So, Mr. Goodyear, by all means focus on commercialization. We can (and will) quibble about that implementation another time. But in the meantime, restore the research funding that makes us a world-class producer of scientific innovation.
February 28, 2009
Posted by on
The U.S., Canada and the UK have all acknowledged the central importance of R&D even in these recessionary times. However, the three national governments have decided to focus their spending on different steps of the R&D equation:
- Education: UK Takes the Long View
British PM Gordon Brown, in a speech this week, identified three priorities: research, education and training, and public discourse. However, only one of the three, education, was the subject of specific increased targets and spending: retraining to increase the number of science teachers, a goal to double the number of pupils in state schools taking ‘triple science’, and a new Diploma program. The U.S. and Canada have increased funding for graduate studies, but the UK effort is focused at an earlier stage, to rebuild the interest and capabilities of domestic graduates.
- Publicly-Funded Research: U.S. Takes the Lead
The focus of the U.S. R&D spending increases has absolutely been on research. The increases for the NIH and NSF in the stimulus and the budget will go largely to increasing the volume of publicly-funded research. PM Brown’s speech also vowed to protect funding for science from competing demands for Government support during the downturn, but did not propose increases over the existing 10-year plan. Canada’s budget actually cut research funding across the three main granting agencies.
- Commercialization: Canada Takes Off
Canada’s focus was on commercialization. The 2009 budget included $200 million allocated to the National Research Council’s IRAP program — $170 million to double the program’s contributions to companies, and $30 million to help companies hire over 1,000 new post-secondary graduates. It also provided significant additional funding to BDC. The only comparable spending in the U.S. was the $400 million for ARPA-E, which is allocated to energy programs, and supports research as well as commercialization. PM Brown’s speech recognized the importance of maintaining the country’s struggling start-ups, and he has reached out to big pharma, but promised no specific action.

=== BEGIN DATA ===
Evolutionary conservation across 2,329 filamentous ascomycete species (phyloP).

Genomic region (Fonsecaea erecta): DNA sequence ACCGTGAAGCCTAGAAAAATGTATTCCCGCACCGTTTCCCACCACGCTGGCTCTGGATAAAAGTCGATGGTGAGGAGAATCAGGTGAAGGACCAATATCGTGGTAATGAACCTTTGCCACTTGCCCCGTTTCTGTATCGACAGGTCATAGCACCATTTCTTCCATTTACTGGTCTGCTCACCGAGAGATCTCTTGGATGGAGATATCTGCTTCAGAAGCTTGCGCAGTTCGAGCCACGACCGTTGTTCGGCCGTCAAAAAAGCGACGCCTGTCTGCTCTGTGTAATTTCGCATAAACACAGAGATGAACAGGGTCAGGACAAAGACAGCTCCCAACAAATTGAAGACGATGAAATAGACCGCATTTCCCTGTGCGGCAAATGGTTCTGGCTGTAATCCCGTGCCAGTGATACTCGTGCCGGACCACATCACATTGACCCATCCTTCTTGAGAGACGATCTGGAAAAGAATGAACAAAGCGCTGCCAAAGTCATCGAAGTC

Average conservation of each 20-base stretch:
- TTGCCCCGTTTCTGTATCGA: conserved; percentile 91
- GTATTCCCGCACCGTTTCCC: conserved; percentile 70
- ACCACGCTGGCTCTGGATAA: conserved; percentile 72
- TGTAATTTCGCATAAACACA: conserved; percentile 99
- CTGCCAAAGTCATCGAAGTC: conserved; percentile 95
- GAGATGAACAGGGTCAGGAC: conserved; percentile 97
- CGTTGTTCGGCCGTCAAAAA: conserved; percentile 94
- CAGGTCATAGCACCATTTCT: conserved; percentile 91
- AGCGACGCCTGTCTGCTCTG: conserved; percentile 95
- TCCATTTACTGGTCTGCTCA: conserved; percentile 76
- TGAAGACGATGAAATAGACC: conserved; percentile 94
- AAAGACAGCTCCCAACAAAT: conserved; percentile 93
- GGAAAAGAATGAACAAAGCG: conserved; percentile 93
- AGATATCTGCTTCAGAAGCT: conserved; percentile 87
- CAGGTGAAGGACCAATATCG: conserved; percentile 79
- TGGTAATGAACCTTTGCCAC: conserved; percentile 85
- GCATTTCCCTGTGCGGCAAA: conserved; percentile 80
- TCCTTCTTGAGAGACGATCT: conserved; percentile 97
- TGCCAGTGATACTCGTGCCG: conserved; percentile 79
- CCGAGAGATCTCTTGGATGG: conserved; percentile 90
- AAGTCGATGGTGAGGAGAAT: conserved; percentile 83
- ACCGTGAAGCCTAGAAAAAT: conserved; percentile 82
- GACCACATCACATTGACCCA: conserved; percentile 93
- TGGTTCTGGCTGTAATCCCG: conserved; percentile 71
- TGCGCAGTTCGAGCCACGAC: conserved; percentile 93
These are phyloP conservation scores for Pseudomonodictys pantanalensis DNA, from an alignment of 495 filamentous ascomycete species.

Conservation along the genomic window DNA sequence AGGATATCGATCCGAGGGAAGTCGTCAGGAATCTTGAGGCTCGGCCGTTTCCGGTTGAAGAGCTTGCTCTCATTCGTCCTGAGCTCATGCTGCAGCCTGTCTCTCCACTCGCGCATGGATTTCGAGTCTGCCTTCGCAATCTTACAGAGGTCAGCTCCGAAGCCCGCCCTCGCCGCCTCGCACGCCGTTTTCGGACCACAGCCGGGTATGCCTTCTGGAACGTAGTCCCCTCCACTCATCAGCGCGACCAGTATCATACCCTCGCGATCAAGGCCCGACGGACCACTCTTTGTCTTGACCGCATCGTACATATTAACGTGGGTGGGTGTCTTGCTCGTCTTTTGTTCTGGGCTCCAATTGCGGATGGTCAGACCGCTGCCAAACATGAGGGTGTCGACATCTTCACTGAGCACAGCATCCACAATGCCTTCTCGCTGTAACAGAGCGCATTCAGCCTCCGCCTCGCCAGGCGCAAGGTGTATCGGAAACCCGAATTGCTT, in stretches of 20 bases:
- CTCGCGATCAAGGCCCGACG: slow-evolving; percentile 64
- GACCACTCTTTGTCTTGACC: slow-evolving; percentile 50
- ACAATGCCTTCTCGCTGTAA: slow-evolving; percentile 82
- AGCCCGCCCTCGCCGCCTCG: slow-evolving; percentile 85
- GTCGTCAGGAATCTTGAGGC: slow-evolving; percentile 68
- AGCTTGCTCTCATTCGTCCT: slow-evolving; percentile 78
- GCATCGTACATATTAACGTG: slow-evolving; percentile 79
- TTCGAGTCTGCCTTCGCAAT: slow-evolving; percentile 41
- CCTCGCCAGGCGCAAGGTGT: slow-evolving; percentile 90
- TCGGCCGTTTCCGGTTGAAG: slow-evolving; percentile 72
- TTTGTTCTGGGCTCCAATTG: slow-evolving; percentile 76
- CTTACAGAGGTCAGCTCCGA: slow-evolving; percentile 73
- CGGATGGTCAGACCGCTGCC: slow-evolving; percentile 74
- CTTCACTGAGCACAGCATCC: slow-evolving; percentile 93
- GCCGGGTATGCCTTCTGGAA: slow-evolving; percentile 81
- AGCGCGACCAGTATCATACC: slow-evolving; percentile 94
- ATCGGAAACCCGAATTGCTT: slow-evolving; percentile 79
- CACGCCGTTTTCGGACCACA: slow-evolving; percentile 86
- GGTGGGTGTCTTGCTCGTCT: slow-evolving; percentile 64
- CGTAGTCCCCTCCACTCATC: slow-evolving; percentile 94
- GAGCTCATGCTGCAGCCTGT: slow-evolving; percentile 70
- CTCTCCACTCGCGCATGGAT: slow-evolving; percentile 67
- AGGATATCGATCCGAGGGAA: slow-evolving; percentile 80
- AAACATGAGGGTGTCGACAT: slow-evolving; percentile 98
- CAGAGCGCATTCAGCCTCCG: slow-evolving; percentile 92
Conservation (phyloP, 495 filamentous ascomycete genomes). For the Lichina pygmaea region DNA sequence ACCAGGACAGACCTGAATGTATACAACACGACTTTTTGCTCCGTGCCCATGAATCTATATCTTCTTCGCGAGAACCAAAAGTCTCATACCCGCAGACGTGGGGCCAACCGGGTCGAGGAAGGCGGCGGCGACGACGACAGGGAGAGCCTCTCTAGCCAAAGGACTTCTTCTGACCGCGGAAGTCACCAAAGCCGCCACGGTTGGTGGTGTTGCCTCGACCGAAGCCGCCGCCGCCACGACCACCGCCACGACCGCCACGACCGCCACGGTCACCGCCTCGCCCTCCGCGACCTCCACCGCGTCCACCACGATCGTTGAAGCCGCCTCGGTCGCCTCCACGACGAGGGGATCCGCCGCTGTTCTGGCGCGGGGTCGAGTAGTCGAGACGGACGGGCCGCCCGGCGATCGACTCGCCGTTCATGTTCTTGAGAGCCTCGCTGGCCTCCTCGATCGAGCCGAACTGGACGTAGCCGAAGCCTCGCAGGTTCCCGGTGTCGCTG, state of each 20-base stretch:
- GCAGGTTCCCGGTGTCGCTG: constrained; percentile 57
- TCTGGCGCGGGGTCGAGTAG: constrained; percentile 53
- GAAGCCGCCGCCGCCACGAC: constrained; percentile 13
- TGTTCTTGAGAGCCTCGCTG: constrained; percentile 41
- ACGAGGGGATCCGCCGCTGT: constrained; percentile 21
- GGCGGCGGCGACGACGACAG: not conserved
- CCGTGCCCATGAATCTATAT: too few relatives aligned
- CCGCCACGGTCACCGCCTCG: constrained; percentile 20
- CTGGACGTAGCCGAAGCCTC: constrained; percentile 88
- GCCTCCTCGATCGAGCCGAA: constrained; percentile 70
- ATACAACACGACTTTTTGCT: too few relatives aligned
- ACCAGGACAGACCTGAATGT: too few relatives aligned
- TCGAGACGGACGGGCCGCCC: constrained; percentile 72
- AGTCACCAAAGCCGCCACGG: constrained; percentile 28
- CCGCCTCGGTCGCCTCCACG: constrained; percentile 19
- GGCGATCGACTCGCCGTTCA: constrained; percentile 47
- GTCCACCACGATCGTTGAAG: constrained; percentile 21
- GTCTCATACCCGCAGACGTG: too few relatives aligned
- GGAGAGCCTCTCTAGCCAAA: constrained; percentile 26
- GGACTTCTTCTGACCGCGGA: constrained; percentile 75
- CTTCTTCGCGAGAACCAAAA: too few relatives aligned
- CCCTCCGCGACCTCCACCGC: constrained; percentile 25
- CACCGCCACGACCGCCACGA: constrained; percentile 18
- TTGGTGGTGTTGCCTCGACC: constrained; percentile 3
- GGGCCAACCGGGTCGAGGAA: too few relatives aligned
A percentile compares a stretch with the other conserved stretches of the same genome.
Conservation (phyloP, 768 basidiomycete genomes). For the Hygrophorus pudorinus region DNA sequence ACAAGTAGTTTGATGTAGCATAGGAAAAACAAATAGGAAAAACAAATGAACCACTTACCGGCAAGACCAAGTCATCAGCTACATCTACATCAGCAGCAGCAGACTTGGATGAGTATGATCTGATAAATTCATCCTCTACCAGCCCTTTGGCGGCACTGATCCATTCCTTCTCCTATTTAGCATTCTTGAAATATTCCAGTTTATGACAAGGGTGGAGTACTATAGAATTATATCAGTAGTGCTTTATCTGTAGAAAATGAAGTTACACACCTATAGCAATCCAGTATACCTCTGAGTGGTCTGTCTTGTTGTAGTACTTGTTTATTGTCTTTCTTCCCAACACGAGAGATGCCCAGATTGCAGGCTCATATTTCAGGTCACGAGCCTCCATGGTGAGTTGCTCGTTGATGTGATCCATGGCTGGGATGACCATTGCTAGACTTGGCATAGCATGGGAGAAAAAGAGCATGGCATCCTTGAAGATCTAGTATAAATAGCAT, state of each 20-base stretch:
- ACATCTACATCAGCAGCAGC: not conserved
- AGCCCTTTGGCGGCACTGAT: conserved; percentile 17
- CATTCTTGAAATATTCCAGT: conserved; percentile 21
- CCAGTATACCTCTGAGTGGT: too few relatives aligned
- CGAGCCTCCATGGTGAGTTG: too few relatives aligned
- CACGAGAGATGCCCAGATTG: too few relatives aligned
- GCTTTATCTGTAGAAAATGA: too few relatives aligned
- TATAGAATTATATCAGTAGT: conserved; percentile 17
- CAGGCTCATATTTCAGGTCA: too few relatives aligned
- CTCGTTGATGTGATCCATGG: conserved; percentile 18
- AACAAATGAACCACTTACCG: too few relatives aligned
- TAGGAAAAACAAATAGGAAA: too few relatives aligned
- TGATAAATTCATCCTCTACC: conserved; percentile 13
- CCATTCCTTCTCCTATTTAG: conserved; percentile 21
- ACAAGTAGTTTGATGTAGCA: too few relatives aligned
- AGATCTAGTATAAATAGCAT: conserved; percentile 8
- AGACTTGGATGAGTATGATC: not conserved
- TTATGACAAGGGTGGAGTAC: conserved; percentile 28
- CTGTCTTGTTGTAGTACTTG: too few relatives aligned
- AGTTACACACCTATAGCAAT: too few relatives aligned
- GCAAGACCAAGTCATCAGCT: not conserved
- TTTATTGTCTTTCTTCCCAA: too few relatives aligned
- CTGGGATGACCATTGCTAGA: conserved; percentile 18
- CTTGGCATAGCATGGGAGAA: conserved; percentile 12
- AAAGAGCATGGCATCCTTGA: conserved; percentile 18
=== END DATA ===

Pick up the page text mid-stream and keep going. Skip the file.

What’s still missing: Stimulating Output
- Despite calls in the UK, the U.S. and Canada, there have been no major tax policy changes enacted in this round of budgets and bailouts that ease the burden on, or return money to, early-stage technology companies. Ontario has actually taken some steps in this direction with the Ontario Venture Capital Fund and the Ontario Tax Exemption for Commercialization.
- Nor have there been many changes that increase the value of outputs: in the bio/pharma area, the UK has probably moved farthest in this direction, with upcoming reforms of the National Institute on Comparative Effectiveness (NICE), while the U.S. has seen decreasing FDA approvals and is allocating new comparative effectiveness funds. On the other hand, approvals of GE animals, support for personalized medicine and big spending on electronic medical records will provide support to specific industry initiatives.
Stay tuned to our Bailout Page for updates.